TRENTON, NJ – The COVID-19 virus in New Jersey is apparently different than the COVID-19 virus in other states.

It isn’t?

One legislator in the New Jersey Senate wants to know why then, is New Jersey Governor Phil Murphy continuing to keep businesses on lockdown and restrictions when all of our neighboring states are moving towards reopening.

Yesterday, Maryland announced it will lift capacity restrictions in restaurants this coming Friday.  New York has agreed to lift capacity limits.  Connecticut will go to 100% on March 19th.  Pennsylvania has been at 50% capacity.


Yet, in Murphy’s New Jersey, restaurants are limited to 25%, and bar service is completely shut down.

Senator Declan O’Scanlon (R-Monmouth) strongly criticized the Murphy administration following announcements by several states that they would dramatically increase indoor dining capacity limitations.

‘“All of our surrounding states are now nearly double or higher our current capacity limitations. New Jersey is, yet again, lagging needlessly behind,” said O’Scanlon. “We’ve been showing for months that restaurants are not the source of new case surges. Comparison data from other northeast states – in fact virtually all states – highlights this. New Jersey is no better off than others from a health perspective despite our suffocating 35 percent indoor dining capacity limits. And the downside on businesses and jobs is tragic.”

New York announced Sunday that restaurants outside NYC would be able to increase capacity to 75 percent starting on March 19, followed by Connecticut moving to 100 percent on the same date. In comparison, New Jersey moved to 35 percent on Feb. 5 after being stagnant at 25 percent since early September.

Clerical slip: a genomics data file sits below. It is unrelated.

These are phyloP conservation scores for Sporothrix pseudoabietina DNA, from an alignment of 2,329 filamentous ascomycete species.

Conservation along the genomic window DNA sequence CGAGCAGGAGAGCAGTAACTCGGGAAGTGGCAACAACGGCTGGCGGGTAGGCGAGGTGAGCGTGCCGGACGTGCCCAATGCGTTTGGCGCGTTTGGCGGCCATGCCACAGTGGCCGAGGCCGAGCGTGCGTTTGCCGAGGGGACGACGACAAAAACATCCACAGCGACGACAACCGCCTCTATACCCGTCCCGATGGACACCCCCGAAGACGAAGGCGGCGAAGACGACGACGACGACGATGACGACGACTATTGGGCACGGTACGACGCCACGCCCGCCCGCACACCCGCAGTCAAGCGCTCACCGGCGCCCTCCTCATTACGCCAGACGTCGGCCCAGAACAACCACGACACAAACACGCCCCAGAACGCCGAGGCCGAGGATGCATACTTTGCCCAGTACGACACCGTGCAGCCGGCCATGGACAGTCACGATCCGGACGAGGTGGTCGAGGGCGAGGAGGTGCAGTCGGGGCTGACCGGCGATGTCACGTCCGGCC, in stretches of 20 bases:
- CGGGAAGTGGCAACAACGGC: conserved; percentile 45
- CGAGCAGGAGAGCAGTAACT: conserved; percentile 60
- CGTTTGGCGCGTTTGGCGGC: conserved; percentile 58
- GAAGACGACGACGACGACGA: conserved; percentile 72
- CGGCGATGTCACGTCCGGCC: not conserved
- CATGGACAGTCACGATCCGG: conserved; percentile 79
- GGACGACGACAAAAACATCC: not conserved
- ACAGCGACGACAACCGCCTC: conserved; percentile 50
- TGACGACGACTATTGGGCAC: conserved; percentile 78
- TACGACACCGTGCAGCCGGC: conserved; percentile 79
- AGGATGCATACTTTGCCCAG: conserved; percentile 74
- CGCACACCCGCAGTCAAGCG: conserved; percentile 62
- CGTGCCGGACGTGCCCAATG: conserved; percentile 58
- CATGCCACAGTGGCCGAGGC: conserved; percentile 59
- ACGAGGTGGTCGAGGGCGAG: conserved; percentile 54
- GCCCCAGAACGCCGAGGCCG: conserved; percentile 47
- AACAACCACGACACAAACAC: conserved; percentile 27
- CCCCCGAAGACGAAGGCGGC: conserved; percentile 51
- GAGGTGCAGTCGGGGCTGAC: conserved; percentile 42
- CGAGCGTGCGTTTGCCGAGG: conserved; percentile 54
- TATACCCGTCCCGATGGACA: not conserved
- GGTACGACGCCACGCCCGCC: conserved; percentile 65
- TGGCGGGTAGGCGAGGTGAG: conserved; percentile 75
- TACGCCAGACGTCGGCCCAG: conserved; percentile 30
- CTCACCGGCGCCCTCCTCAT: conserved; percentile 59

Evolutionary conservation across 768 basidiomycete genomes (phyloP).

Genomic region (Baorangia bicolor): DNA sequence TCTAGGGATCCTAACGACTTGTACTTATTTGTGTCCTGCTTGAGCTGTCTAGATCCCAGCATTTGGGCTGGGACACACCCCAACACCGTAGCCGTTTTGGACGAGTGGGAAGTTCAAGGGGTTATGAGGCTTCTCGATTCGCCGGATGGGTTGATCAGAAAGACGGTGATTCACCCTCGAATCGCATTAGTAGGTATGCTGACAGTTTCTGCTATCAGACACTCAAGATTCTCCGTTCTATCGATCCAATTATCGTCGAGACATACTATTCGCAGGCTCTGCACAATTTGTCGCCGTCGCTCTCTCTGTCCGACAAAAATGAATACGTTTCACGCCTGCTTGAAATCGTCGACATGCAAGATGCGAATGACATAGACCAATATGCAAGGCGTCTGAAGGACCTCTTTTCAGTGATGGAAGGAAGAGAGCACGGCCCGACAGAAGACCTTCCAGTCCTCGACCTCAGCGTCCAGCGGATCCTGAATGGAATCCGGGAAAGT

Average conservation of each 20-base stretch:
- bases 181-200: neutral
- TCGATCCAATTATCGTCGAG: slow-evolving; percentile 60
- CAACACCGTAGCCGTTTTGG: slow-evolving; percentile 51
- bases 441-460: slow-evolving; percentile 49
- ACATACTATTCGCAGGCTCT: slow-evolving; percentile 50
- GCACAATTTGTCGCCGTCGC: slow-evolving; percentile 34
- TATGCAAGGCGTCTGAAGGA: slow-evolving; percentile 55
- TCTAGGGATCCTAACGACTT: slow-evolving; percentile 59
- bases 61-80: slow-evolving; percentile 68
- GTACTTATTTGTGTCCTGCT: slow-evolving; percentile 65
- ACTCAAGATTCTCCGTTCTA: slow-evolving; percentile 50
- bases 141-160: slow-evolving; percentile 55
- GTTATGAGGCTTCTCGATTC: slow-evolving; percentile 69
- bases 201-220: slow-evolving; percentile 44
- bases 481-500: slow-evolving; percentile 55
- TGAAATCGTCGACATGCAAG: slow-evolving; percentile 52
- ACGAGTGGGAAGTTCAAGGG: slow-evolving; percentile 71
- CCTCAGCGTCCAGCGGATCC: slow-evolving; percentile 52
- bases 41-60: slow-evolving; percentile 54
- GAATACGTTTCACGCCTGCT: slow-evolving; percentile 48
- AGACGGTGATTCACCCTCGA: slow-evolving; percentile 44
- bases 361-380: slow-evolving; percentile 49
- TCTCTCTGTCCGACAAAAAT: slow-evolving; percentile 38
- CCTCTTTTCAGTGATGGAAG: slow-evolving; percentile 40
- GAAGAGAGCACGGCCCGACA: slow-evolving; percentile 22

“New York is at 75 percent now, and Connecticut is moving to 100 percent. Yet the Governor continues to decimate our restaurant and hospitality industry by holding New Jersey at half that despite the science and data,” said O’Scanlon.

“The administration has not been able to substantiate the need for New Jersey to stay below 50 percent for the last eight months … and below 100 percent now. In fact, we’ve been able to substantiate very little due to them failing to allow citizens to OPRA pandemic information. We know the answer. There is no ‘science’ or ‘data’ determining dates or capacities. The administration has totally, incompetently dropped the ball. And that’s needlessly killing businesses and jobs.”

O’Scanlon has been one of a number of legislators critical of the Murphy administration’s assertion that the Emergency Health Powers Act allows them to refuse open public records requests for COVID-19 data. O’Scanlon is a co-sponsor of S-2751 which would make those records public; the bill unanimously passed the Senate and has been waiting for an Assembly vote.

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“We were past the time to increase capacity months ago. Now it is frankly ludicrous that the administration is ignoring all of this information in the face of dramatic increases from surrounding states, WITH ZERO NEGATIVE HEALTH IMPACT. To continue this absurd limitation is to – knowingly – economically decimate small businesses for no logical reason,” said O’Scanlon.

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